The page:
Home > Finance > Macau October revenue shows signs of recovery, but still down 85% from 2019

Macau October revenue shows signs of recovery, but still down 85% from 2019

| By Zak Thomas-Akoo
Macau showed very early signs of recovery in October, recording MOP3.9bn ($481m/£417m/€484m) in net gaming revenue, just 10.7% below the 2021 total.

This compares with the MOP2.96bn reported by the special administrative region for September, which was 49.6% below the 2021 total. This represents a 31.8% increase month-on-month in revenue. However even this modest recovery is still 85.3% below the pre-pandemic October 2019 revenue of MOP26.4bn.

The continuing recovery in monthly revenue likely reflects the relaxing of Covid-19 measures that occurred during the month. The former Portuguese colony had been over three months without a recorded case until Sunday, when an outbreak was reported at the MGM Cotai hotel and casino.

New rules

The Cotai has been locked down since then, with neither guests nor staff allowed to leave the premises until the period of quarantine is over. Additionally, all of Macau’s 700,000 residents are expected to conduct daily rapid flow tests.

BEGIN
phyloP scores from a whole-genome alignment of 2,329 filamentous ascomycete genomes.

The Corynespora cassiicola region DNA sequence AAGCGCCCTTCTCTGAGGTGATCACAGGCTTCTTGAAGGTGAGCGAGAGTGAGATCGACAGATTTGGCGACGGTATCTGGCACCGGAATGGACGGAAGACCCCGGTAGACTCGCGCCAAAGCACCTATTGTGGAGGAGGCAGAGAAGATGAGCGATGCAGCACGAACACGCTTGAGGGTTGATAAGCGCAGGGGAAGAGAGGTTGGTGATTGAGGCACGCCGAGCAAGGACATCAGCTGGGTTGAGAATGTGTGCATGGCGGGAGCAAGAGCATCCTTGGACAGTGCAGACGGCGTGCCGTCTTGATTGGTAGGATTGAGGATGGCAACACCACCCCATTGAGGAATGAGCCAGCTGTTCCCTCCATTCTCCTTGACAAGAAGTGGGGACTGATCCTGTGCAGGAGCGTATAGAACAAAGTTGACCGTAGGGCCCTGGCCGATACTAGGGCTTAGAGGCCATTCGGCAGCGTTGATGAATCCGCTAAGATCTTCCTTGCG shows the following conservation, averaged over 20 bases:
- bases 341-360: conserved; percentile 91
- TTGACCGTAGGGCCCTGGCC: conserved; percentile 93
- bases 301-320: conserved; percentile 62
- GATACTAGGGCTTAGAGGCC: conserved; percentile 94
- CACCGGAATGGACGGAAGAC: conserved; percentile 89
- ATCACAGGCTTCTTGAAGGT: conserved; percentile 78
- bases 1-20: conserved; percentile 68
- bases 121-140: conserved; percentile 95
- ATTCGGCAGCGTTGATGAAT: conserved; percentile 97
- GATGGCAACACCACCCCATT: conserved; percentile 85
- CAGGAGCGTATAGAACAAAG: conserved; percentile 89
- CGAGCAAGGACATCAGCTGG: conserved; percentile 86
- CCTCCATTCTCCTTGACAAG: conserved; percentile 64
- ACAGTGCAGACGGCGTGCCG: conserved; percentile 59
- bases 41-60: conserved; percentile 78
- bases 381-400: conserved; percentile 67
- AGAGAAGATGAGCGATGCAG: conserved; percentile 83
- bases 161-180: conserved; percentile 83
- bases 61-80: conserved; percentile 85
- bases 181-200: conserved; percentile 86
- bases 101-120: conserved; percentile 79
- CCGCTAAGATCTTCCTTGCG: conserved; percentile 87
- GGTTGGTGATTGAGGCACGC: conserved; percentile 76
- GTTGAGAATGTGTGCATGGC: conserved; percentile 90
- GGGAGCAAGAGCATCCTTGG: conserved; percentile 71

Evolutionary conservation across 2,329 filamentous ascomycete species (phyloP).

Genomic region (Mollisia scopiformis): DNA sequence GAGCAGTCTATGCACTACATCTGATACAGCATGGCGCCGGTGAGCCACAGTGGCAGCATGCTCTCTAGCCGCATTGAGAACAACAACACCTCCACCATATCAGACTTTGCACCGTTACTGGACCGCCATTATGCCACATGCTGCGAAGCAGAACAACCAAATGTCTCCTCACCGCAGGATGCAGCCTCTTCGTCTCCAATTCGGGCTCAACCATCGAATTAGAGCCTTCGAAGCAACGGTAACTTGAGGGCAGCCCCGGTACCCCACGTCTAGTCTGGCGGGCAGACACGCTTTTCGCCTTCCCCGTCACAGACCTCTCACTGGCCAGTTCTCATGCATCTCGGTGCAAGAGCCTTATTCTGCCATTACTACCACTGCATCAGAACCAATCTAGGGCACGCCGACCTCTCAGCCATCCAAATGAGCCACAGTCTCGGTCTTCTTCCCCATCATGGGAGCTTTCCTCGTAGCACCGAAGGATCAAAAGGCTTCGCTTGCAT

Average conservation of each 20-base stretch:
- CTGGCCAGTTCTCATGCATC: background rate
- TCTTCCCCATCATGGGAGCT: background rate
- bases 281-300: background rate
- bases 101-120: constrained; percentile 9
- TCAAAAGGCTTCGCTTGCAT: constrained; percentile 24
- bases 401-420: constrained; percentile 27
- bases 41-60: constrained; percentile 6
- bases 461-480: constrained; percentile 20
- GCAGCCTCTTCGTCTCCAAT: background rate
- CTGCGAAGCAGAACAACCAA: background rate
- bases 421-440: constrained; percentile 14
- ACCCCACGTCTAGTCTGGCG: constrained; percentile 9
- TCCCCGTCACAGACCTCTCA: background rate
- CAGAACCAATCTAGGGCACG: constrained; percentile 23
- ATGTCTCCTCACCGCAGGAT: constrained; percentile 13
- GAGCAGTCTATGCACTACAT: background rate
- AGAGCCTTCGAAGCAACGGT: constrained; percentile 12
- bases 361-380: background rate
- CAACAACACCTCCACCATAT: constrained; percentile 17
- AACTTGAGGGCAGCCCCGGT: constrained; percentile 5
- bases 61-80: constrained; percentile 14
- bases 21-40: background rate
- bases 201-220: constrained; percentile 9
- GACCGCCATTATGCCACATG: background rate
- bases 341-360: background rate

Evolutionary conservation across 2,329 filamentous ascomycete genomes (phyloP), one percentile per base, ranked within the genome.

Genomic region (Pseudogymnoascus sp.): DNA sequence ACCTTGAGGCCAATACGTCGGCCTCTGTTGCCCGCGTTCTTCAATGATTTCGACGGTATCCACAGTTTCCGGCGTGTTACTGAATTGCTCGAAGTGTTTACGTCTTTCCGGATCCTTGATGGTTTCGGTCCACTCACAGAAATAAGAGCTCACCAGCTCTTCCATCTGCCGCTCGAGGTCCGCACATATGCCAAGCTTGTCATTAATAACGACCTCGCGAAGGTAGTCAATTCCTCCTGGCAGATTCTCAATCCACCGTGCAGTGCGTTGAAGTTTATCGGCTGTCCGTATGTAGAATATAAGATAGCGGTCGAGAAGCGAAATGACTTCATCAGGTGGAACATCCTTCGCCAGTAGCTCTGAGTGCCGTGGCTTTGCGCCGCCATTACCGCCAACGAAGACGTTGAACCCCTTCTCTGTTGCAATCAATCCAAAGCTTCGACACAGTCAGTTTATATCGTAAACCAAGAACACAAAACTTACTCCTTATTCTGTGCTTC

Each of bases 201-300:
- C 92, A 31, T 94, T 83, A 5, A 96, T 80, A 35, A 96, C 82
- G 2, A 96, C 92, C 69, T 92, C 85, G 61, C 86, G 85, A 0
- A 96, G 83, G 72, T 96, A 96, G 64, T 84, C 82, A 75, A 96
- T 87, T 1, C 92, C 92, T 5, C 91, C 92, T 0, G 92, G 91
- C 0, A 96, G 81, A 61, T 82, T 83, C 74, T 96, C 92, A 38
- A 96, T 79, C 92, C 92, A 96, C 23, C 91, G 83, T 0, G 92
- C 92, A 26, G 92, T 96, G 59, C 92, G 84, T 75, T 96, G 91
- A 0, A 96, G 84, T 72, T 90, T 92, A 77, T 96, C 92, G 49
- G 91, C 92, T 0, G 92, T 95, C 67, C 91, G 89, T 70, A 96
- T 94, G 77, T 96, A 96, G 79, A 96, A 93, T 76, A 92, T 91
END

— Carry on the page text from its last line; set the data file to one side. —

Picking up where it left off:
The city also relaxed visa rules from today, allowing mainland Chinese citizens to apply via an online system – rather than requiring in-person applications as has been the norm since the onset of the pandemic. Group visas will also be allowed under the new rules, which will pave the way for the resumption of package tours.

Macau chief executive Ho Iat-Seng predicted in the policy’s announcement that subsequently daily visits could increase to 40,000 per day.  

However, the new visa policy has an in-built “circuit-breaker” mechanism which will suspend the new rules if a new Covid-19 outbreak is reported – meaning that the policy could be halted if the current outbreak increases in scale.  

Uncertain environment

The ongoing situation led to Las Vegas Sands CEO Rob Goldstein emphasising the uncertainty of the gaming sector in the city in the company’s Q3 earnings call:

“I think we should be careful,” he said. “Predictions of Macau had been erroneous the last couple of years because we don’t know who’s going to come and we don’t know when they’ll close the market. It’s been stopping for so long. It’s kind of silly for us to pontificate on exact gains in EBITDA.

“Could we be EBITDA-positive? Sure. It’s positive tomorrow if things open up and visitation returns. And that’s going to happen at some point. But I think it’s difficult for us to tell you the fourth quarter could be EBITDA-positive without knowing what effect the visitors’ team will have in November and then also not knowing how zero Covid will happen. So there’s certainly unknowns in Macau that are very difficult to guess.”

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